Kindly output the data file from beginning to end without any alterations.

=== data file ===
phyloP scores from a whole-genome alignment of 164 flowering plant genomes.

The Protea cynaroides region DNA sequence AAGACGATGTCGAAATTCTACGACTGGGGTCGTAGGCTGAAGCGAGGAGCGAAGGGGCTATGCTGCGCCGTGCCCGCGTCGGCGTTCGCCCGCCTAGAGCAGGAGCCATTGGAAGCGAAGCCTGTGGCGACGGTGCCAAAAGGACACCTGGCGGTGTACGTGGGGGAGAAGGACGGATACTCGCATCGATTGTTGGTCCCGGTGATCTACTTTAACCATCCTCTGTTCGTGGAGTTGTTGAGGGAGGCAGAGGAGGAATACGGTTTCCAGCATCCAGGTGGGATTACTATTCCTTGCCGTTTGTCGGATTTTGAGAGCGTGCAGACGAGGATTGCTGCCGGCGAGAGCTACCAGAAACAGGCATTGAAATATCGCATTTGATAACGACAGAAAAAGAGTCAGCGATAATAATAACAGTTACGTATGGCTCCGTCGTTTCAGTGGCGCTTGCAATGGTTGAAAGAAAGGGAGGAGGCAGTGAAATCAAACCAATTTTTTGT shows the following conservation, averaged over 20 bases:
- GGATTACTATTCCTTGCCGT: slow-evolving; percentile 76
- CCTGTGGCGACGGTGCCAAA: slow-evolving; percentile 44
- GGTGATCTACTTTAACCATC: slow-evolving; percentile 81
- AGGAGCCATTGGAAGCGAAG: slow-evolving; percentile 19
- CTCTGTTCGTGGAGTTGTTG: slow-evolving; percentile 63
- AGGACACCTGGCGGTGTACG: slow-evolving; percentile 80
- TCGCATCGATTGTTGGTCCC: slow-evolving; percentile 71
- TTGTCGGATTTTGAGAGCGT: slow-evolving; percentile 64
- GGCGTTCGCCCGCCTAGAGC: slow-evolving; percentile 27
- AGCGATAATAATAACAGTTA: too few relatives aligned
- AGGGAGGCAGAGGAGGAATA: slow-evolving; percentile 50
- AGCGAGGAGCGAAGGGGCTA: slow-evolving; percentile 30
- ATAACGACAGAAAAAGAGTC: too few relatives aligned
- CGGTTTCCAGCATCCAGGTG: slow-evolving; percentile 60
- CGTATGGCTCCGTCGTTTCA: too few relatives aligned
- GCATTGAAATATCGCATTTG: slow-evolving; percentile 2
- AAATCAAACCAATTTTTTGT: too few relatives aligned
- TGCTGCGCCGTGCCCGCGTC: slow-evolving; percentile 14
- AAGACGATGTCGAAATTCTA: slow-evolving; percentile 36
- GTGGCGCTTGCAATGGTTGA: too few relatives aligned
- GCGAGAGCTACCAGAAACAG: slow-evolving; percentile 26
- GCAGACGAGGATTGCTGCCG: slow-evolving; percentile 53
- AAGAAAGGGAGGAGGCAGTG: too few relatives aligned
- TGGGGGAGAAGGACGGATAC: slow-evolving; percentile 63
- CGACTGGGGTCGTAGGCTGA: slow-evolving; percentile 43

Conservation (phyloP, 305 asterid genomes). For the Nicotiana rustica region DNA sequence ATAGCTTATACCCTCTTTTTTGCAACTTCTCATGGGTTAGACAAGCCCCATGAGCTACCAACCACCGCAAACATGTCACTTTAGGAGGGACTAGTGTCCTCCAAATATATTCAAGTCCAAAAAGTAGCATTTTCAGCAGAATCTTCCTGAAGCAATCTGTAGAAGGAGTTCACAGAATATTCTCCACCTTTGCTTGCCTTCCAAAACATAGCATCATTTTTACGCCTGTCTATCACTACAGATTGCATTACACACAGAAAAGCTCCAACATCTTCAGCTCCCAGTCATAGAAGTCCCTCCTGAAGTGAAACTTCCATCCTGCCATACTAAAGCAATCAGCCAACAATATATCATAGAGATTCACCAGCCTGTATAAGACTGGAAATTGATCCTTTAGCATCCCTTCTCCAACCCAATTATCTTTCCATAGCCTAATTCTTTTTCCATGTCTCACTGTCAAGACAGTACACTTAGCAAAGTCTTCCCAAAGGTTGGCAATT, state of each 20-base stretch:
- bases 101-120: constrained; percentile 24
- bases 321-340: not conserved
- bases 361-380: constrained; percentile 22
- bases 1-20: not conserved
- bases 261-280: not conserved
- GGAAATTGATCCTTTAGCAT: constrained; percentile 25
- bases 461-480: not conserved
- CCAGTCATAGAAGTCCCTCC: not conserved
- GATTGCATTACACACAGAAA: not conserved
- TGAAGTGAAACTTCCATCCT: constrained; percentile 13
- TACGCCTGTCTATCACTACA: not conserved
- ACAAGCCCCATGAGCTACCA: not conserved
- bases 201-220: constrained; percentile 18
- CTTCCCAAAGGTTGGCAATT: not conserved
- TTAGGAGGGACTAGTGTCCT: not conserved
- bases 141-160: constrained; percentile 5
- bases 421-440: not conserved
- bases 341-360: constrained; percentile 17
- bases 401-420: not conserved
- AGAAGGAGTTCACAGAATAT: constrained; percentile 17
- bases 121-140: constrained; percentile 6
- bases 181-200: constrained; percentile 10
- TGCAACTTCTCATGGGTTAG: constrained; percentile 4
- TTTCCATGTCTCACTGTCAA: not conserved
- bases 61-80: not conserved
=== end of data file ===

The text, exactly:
phyloP scores from a whole-genome alignment of 164 flowering plant genomes.

The Protea cynaroides region DNA sequence AAGACGATGTCGAAATTCTACGACTGGGGTCGTAGGCTGAAGCGAGGAGCGAAGGGGCTATGCTGCGCCGTGCCCGCGTCGGCGTTCGCCCGCCTAGAGCAGGAGCCATTGGAAGCGAAGCCTGTGGCGACGGTGCCAAAAGGACACCTGGCGGTGTACGTGGGGGAGAAGGACGGATACTCGCATCGATTGTTGGTCCCGGTGATCTACTTTAACCATCCTCTGTTCGTGGAGTTGTTGAGGGAGGCAGAGGAGGAATACGGTTTCCAGCATCCAGGTGGGATTACTATTCCTTGCCGTTTGTCGGATTTTGAGAGCGTGCAGACGAGGATTGCTGCCGGCGAGAGCTACCAGAAACAGGCATTGAAATATCGCATTTGATAACGACAGAAAAAGAGTCAGCGATAATAATAACAGTTACGTATGGCTCCGTCGTTTCAGTGGCGCTTGCAATGGTTGAAAGAAAGGGAGGAGGCAGTGAAATCAAACCAATTTTTTGT shows the following conservation, averaged over 20 bases:
- GGATTACTATTCCTTGCCGT: slow-evolving; percentile 76
- CCTGTGGCGACGGTGCCAAA: slow-evolving; percentile 44
- GGTGATCTACTTTAACCATC: slow-evolving; percentile 81
- AGGAGCCATTGGAAGCGAAG: slow-evolving; percentile 19
- CTCTGTTCGTGGAGTTGTTG: slow-evolving; percentile 63
- AGGACACCTGGCGGTGTACG: slow-evolving; percentile 80
- TCGCATCGATTGTTGGTCCC: slow-evolving; percentile 71
- TTGTCGGATTTTGAGAGCGT: slow-evolving; percentile 64
- GGCGTTCGCCCGCCTAGAGC: slow-evolving; percentile 27
- AGCGATAATAATAACAGTTA: too few relatives aligned
- AGGGAGGCAGAGGAGGAATA: slow-evolving; percentile 50
- AGCGAGGAGCGAAGGGGCTA: slow-evolving; percentile 30
- ATAACGACAGAAAAAGAGTC: too few relatives aligned
- CGGTTTCCAGCATCCAGGTG: slow-evolving; percentile 60
- CGTATGGCTCCGTCGTTTCA: too few relatives aligned
- GCATTGAAATATCGCATTTG: slow-evolving; percentile 2
- AAATCAAACCAATTTTTTGT: too few relatives aligned
- TGCTGCGCCGTGCCCGCGTC: slow-evolving; percentile 14
- AAGACGATGTCGAAATTCTA: slow-evolving; percentile 36
- GTGGCGCTTGCAATGGTTGA: too few relatives aligned
- GCGAGAGCTACCAGAAACAG: slow-evolving; percentile 26
- GCAGACGAGGATTGCTGCCG: slow-evolving; percentile 53
- AAGAAAGGGAGGAGGCAGTG: too few relatives aligned
- TGGGGGAGAAGGACGGATAC: slow-evolving; percentile 63
- CGACTGGGGTCGTAGGCTGA: slow-evolving; percentile 43

Conservation (phyloP, 305 asterid genomes). For the Nicotiana rustica region DNA sequence ATAGCTTATACCCTCTTTTTTGCAACTTCTCATGGGTTAGACAAGCCCCATGAGCTACCAACCACCGCAAACATGTCACTTTAGGAGGGACTAGTGTCCTCCAAATATATTCAAGTCCAAAAAGTAGCATTTTCAGCAGAATCTTCCTGAAGCAATCTGTAGAAGGAGTTCACAGAATATTCTCCACCTTTGCTTGCCTTCCAAAACATAGCATCATTTTTACGCCTGTCTATCACTACAGATTGCATTACACACAGAAAAGCTCCAACATCTTCAGCTCCCAGTCATAGAAGTCCCTCCTGAAGTGAAACTTCCATCCTGCCATACTAAAGCAATCAGCCAACAATATATCATAGAGATTCACCAGCCTGTATAAGACTGGAAATTGATCCTTTAGCATCCCTTCTCCAACCCAATTATCTTTCCATAGCCTAATTCTTTTTCCATGTCTCACTGTCAAGACAGTACACTTAGCAAAGTCTTCCCAAAGGTTGGCAATT, state of each 20-base stretch:
- bases 101-120: constrained; percentile 24
- bases 321-340: not conserved
- bases 361-380: constrained; percentile 22
- bases 1-20: not conserved
- bases 261-280: not conserved
- GGAAATTGATCCTTTAGCAT: constrained; percentile 25
- bases 461-480: not conserved
- CCAGTCATAGAAGTCCCTCC: not conserved
- GATTGCATTACACACAGAAA: not conserved
- TGAAGTGAAACTTCCATCCT: constrained; percentile 13
- TACGCCTGTCTATCACTACA: not conserved
- ACAAGCCCCATGAGCTACCA: not conserved
- bases 201-220: constrained; percentile 18
- CTTCCCAAAGGTTGGCAATT: not conserved
- TTAGGAGGGACTAGTGTCCT: not conserved
- bases 141-160: constrained; percentile 5
- bases 421-440: not conserved
- bases 341-360: constrained; percentile 17
- bases 401-420: not conserved
- AGAAGGAGTTCACAGAATAT: constrained; percentile 17
- bases 121-140: constrained; percentile 6
- bases 181-200: constrained; percentile 10
- TGCAACTTCTCATGGGTTAG: constrained; percentile 4
- TTTCCATGTCTCACTGTCAA: not conserved
- bases 61-80: not conserved